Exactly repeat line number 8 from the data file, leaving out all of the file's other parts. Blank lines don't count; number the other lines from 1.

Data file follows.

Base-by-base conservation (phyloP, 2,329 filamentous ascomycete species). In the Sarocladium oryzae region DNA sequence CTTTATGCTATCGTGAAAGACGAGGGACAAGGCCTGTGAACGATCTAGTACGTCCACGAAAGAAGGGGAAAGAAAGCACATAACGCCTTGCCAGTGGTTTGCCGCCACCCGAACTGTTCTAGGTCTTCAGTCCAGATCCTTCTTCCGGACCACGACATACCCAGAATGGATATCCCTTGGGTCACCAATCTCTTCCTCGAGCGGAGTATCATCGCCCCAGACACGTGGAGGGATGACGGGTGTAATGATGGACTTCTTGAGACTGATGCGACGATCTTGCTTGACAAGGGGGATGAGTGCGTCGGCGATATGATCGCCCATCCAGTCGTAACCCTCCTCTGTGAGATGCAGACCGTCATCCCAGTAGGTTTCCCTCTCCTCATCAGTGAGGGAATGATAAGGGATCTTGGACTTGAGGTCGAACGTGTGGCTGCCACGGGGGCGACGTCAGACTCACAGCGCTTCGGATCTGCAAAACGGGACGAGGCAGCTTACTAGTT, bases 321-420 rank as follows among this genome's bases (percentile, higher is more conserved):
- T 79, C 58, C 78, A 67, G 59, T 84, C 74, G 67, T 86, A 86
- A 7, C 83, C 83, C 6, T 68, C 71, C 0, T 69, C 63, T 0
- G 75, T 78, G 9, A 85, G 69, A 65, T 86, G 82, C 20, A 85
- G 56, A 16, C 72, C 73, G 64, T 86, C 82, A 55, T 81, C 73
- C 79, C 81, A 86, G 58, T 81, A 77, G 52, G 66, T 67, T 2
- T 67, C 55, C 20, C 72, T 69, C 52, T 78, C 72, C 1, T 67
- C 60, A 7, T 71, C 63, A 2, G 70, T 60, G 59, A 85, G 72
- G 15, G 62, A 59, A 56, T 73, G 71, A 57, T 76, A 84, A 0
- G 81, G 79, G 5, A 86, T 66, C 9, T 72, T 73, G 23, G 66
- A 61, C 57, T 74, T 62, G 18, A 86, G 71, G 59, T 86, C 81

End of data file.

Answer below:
- C 60, A 7, T 71, C 63, A 2, G 70, T 60, G 59, A 85, G 72